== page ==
Published on: January 29, 2015
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Hi, Kevin Coupe here, and this is FaceTime with the Content Guy ... coming to you this week from South Florida, where I've been lucky enough to miss the snow that has buffeted New England. (We are having a stiff, cool breeze though...which accounts for the fact that my cameras work is a little shaky. My apologies.)
I've been thinking a lot about leadership and management this week, mostly because of the time I've been spending with the Network of Executive Women (NEW) here. NEW is engaged, as I reported earlier this week, not just in a movement to grow the number of women in executive leadership positions, but also to remake the workplace. I think this is an important distinction - at a time when companies are demanding more of their people, and smart employees know that it is in their best interests to bring more to the table in terms of commitment, talent and innovative ideas, it behooves organizations to create a workplace that is demanding but also nurturing.
It makes sense for the workplace to not just feed the bank account, but also to feed the mind, the heart, the soul and the spirit. This will be absolutely necessary, I think, to attract the next generation of employees ... and, go figure, it ends up that women and millennials have pretty much the same priorities. They want a workplace that is more than just a place to go to work. Women leaders, the research also suggests, are better positioned to provide this, and therefore better able to create sustainable and profitable work experiences. And better work experiences tend to result in better consumer experiences, which, when you think about it, is the bottom line.
Spending some time in the car this week, I found myself thinking about women bosses I've had in my life - especially two women who, when I really thought about it, helped to make me the writer I am today.
The year was 1973, I had just finished my freshman year of college, and for reasons too complicated to explain here, I was miserable. A family friend, Father Richard Armstrong,was at the time running an organization called The Christophers, which had spiritual roots but was non-denominational and ecumenical in its approach: the slogan there was, 'Better to light one candle than to curse the darkness." Father Armstrong offered me a job on the weekly public affairs show, "Christopher Closeup," that was produced by the organization. I could be the show's first production assistant, he said. I could learn about television and writing. But I could only do it for a year ... after that, I had to go back to school.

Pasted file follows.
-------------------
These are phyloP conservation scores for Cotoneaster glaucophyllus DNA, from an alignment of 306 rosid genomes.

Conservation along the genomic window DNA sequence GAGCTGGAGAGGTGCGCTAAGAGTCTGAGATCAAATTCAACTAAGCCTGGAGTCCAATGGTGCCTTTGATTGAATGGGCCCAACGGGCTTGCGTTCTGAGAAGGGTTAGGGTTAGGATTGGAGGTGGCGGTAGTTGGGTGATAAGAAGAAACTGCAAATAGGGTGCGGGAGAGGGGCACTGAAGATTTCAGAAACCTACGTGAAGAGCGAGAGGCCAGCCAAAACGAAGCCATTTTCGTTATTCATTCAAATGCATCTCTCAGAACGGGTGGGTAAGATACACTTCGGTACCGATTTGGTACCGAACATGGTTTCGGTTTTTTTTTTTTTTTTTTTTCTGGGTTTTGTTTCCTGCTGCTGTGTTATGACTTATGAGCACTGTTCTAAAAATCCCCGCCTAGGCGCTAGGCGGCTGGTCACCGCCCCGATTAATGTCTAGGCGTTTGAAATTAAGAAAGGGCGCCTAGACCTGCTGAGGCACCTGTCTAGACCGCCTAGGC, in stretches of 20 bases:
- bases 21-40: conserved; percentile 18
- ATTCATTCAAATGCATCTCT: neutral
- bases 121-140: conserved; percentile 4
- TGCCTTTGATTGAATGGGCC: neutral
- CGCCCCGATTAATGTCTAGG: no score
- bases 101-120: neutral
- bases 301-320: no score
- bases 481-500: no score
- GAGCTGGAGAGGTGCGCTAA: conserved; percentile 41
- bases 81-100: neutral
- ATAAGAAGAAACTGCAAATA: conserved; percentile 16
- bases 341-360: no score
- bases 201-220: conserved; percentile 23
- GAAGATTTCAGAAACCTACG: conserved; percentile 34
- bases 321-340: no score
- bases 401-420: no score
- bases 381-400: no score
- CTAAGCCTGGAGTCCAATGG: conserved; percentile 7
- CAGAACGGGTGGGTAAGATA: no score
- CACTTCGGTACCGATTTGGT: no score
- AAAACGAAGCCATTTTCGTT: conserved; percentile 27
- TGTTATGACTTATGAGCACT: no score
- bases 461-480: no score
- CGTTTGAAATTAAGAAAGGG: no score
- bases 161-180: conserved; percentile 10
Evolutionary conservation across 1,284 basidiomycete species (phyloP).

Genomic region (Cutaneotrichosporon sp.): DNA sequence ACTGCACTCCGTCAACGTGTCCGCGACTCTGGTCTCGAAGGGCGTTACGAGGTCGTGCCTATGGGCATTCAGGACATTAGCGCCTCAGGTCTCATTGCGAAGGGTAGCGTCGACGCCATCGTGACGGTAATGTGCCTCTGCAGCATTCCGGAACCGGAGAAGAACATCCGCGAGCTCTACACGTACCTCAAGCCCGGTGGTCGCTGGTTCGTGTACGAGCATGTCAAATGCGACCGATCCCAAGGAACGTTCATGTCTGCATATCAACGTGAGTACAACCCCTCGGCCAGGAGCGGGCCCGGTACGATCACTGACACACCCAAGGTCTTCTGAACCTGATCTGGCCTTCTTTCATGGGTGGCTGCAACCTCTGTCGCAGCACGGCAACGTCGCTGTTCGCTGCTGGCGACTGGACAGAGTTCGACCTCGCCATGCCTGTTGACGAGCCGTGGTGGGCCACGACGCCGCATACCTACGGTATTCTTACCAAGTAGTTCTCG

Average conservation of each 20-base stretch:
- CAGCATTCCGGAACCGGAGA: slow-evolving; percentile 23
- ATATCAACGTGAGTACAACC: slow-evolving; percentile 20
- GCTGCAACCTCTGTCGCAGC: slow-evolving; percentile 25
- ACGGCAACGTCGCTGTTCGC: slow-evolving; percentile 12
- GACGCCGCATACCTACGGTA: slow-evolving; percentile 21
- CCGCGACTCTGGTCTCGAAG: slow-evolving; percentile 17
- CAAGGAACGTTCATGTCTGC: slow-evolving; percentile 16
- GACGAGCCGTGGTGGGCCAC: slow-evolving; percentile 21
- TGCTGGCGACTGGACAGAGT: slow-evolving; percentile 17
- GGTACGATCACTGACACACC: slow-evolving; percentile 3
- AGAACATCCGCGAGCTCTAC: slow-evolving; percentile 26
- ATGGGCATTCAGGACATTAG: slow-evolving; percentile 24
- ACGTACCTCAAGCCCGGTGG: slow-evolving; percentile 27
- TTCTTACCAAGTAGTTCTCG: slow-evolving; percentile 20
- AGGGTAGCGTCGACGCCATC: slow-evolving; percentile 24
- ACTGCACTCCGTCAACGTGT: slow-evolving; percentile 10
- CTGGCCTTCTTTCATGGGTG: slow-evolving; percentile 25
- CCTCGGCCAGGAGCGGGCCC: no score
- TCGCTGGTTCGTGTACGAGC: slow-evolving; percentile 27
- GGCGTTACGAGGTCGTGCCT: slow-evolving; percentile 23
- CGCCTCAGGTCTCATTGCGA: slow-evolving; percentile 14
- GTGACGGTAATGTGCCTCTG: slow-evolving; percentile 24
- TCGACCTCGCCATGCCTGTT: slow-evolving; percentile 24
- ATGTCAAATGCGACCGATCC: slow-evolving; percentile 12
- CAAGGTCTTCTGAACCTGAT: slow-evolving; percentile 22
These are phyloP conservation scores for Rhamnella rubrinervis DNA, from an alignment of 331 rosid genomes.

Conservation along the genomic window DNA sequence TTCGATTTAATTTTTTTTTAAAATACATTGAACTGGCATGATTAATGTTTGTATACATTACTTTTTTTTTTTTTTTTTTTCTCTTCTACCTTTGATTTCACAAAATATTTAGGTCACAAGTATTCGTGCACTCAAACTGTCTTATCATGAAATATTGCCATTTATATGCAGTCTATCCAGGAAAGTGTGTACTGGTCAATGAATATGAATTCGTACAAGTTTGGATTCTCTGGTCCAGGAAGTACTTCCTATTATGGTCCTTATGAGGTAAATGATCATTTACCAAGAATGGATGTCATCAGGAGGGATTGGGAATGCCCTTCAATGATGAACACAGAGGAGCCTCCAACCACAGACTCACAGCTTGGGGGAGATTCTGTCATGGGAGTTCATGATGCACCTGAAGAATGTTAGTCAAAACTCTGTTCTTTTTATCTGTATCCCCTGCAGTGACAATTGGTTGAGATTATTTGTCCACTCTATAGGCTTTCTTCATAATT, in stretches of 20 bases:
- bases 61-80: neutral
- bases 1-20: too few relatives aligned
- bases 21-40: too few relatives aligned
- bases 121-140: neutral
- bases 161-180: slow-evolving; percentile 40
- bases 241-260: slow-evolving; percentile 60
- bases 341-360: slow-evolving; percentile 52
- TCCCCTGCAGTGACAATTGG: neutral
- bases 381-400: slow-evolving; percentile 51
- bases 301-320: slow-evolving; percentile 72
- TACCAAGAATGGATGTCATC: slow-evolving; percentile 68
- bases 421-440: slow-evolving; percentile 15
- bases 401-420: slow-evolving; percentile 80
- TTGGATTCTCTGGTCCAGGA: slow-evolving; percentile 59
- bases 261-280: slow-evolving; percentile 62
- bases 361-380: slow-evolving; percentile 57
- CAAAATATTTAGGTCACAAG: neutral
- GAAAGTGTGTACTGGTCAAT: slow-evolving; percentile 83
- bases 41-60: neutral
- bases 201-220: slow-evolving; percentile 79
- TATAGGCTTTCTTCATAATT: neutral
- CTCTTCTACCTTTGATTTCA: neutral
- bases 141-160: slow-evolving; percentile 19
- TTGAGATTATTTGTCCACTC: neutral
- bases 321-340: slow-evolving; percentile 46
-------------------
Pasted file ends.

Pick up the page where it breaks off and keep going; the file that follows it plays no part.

That's where I met Jeanne Davis Glynn and Cecilia Harriendorf, who were the executive producer and producer of the show. Now, I knew how to write a little bit, but they schooled me and trained me to be fast and smart and focused. We worked on IBM Selectric typewriters, so it was in my best interests to organize my thoughts quickly and get things right in the first draft. It was like working without a net, except, of course, there was a net ... I never felt anything but supported and encouraged. They not only made me do my best, but they made me want to.
I haven't thought about Jeanne and Ceil in a long time, but now that I do, I realize that most of what they taught me I use every day here on MNB, and have used for my entire career. When I left The Christophers and went back to college - transferring to Loyola Marymount University - I was the envy of my friends there because I could knock out a term paper with my first draft, and I got the best grades of my life because teachers actually liked reading my papers. It is the gift that keeps on giving.
That's more than four decades ago. I did a little checking before doing this piece, and found that Dick Armstrong and Jeanne Glynn have passed away. But Ceil - well, it ends up that she worked for 30 years at "Christopher Closeup," and then retired ...and became a nun. She seems to be living a life of service with an enormous spiritual component. How cool is that?
I may have to look her up...
Thanks to the Network of Executive Women, I thought a lot about Jeanne and Ceil this week. Every man - every person - should be so lucky to have people like that in their lives and careers.
They were right at The Christophers. It really is better to light one candle than to curse the darkness. I'm glad NEW lighted this particular candle for me.
That's what is on my mind this Thursday morning. As always, I want to hear what is on your mind.
- KC's View: